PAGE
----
Anatomical evaluation of the modified posterolateral approach for posterolateral tibial plateau fracture
The study was undertaken to evaluate the efficacy and safety of a posterolateral reversed L-shaped knee joint incision for treating the posterolateral tibial plateau fracture.
Knee specimens from eight fresh, frozen adult corpses were dissected bilaterally using a posterolateral reversed L-shaped approach. During the dissection, the exposure range was observed, and important parameters of anatomical structure were measured, including the parameters of common peroneal nerve (CPN) to ameliorate the incision and the distances between bifurcation of main vessels and the tibial articular surface to clear risk awareness.
The posterolateral aspect of the tibial plateau from the proximal tibiofibular joint to the tibial insertion of the posterior cruciate ligament was exposed completely. There was no additional damage to other vital structures and no evidence of fibular osteotomy or posterolateral corner complex injury. The mean length of the exposed CPN was 56.48 mm. The CPN sloped at a mean angle of 14.7° toward the axis of the fibula. It surrounded the neck of the fibula an average of 42.18 mm from the joint line. The mean distance between the opening of the interosseous membrane and the joint line was 48.78 mm. The divergence of the fibular artery from the posterior tibial artery was on average 76.46 mm from articular surface.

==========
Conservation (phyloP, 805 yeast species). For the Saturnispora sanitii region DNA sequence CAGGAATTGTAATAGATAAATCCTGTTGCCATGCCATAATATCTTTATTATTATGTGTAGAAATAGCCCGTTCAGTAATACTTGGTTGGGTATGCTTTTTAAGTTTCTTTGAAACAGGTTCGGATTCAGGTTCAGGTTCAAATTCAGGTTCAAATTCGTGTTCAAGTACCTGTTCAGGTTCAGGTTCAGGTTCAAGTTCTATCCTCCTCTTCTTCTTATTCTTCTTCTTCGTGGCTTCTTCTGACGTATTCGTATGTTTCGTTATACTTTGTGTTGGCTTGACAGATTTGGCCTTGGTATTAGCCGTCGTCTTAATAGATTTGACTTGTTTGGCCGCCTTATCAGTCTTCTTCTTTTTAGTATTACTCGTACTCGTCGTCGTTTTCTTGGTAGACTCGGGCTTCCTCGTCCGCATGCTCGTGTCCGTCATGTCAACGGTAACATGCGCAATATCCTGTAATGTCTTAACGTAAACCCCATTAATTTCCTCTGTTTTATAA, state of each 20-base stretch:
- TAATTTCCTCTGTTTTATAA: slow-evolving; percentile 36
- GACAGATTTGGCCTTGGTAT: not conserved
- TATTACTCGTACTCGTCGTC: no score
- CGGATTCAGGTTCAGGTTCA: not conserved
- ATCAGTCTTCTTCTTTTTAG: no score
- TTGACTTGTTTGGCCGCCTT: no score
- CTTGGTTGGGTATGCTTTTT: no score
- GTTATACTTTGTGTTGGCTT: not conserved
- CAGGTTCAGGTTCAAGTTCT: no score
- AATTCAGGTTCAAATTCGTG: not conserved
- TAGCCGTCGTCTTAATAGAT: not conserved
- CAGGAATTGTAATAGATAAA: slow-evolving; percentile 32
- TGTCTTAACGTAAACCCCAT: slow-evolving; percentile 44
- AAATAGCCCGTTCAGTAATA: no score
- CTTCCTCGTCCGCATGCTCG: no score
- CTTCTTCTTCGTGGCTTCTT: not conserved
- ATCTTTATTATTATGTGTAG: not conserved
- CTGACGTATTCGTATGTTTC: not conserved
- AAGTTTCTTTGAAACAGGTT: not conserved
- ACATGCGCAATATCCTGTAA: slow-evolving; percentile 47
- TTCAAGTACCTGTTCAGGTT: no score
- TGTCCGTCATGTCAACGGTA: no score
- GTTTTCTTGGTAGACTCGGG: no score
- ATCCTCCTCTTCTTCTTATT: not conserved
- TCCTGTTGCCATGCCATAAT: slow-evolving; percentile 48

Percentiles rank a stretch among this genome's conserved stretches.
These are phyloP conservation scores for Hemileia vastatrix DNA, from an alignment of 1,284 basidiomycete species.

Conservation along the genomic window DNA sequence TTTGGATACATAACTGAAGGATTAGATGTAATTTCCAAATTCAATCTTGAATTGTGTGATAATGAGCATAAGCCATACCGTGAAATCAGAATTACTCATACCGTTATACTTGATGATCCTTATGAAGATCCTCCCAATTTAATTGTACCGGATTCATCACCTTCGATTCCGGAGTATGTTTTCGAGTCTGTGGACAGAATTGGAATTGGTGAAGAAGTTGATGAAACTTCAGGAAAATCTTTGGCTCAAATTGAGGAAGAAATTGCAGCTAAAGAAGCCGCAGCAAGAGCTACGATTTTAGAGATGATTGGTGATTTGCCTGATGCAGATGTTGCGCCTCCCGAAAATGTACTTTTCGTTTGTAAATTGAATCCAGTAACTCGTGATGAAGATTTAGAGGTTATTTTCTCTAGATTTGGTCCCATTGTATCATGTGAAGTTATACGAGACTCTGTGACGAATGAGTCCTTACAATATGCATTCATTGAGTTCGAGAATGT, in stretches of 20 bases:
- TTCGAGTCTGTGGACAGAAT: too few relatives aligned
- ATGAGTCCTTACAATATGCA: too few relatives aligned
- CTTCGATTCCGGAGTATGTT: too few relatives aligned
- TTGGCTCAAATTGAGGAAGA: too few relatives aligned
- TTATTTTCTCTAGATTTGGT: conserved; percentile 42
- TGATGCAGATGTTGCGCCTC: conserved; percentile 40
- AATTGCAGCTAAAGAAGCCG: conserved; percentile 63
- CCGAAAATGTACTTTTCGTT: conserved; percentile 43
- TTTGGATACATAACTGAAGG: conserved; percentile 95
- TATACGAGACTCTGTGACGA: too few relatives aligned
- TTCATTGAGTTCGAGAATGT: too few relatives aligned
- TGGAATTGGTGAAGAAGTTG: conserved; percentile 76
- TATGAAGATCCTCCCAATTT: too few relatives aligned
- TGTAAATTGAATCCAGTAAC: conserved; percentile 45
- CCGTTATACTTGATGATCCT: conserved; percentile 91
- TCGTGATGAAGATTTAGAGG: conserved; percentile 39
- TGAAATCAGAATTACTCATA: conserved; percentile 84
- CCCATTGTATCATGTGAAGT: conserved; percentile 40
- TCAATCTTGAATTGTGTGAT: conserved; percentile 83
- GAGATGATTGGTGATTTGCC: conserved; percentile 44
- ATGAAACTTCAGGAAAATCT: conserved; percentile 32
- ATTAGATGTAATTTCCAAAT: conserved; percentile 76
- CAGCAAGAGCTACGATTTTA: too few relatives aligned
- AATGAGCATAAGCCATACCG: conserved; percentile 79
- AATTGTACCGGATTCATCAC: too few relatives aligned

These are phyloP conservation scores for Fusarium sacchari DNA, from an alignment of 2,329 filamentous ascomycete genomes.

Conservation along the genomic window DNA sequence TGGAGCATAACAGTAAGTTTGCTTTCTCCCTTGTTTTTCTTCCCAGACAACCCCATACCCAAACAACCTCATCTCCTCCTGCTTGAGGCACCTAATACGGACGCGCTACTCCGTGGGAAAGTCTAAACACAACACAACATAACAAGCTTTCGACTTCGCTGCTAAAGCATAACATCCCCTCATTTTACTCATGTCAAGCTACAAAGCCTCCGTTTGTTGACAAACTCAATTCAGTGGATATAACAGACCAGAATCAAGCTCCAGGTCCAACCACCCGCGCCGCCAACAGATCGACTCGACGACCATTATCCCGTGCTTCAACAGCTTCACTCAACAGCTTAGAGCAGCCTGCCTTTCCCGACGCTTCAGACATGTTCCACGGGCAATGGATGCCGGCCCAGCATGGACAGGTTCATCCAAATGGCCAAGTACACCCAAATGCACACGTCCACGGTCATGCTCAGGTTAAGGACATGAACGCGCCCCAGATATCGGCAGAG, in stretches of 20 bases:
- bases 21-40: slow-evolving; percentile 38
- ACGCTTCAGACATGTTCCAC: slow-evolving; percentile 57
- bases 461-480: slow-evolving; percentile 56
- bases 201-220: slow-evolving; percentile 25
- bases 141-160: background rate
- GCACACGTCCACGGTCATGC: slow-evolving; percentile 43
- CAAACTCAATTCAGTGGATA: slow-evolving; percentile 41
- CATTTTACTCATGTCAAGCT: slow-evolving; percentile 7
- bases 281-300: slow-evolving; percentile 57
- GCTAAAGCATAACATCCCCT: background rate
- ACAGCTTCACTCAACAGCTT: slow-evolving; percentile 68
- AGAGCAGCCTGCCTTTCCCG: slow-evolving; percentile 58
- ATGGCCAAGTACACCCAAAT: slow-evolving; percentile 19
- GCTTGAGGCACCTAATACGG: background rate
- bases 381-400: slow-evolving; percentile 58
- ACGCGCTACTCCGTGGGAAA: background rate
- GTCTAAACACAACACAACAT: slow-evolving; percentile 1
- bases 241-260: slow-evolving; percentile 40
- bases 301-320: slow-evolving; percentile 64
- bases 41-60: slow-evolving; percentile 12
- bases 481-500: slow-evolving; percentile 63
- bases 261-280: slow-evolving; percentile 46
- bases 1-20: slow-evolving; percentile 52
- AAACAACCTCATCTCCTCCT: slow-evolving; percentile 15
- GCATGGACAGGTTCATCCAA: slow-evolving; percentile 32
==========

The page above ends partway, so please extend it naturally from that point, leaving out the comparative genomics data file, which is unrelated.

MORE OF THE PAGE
This study confirmed that posterolateral reversed L-shaped approach could meet the requirements of anatomical reduction and buttress fixation for posterolateral tibial plateau fracture. Exposure of the CPN can be minimized or even avoided by modifying the skin incision. Care is needed to dissect distally and deep through the approach as vital vascular bifurcations are concentrated in this region. Placement of a posterior buttressing plate carries a high vascular risk when the plate is implanted beneath these vessels.
KeywordsTibial plateau fracture Posterolateral Surgical approach Anatomy